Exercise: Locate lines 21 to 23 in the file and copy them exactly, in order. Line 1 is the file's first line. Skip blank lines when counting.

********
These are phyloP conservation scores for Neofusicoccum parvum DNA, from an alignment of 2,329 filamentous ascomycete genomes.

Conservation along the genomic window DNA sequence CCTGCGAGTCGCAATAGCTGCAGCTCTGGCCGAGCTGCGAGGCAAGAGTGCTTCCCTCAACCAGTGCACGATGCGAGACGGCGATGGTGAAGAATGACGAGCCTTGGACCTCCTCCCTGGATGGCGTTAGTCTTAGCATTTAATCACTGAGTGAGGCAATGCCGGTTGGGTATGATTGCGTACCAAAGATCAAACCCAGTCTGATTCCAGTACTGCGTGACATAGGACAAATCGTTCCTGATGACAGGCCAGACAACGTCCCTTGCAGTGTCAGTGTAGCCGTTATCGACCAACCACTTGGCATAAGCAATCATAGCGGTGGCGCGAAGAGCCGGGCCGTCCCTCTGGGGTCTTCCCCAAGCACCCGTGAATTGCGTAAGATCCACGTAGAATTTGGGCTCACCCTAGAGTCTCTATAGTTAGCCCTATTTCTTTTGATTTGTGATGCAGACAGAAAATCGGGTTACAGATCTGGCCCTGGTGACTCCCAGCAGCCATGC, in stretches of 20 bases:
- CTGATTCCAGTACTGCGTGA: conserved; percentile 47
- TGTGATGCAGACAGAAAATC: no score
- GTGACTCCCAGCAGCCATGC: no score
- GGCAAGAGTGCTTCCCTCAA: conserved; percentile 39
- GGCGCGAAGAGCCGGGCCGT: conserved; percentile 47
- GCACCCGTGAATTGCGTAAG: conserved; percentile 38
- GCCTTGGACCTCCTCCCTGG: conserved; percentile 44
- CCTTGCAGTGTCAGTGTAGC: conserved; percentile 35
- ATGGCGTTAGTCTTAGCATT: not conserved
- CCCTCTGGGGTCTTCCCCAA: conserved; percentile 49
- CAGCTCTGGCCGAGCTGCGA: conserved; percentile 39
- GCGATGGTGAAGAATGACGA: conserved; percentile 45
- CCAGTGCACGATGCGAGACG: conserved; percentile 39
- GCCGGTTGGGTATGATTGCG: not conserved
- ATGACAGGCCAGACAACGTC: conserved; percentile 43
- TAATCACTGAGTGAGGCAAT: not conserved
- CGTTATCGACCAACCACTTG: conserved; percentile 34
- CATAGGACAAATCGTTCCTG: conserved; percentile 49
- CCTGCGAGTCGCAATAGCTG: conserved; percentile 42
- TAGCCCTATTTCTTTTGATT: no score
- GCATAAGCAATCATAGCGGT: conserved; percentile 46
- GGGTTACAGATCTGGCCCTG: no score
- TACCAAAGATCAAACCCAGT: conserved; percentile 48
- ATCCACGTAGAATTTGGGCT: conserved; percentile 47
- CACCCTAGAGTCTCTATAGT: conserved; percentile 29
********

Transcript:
- CCTGCGAGTCGCAATAGCTG: conserved; percentile 42
- TAGCCCTATTTCTTTTGATT: no score
- GCATAAGCAATCATAGCGGT: conserved; percentile 46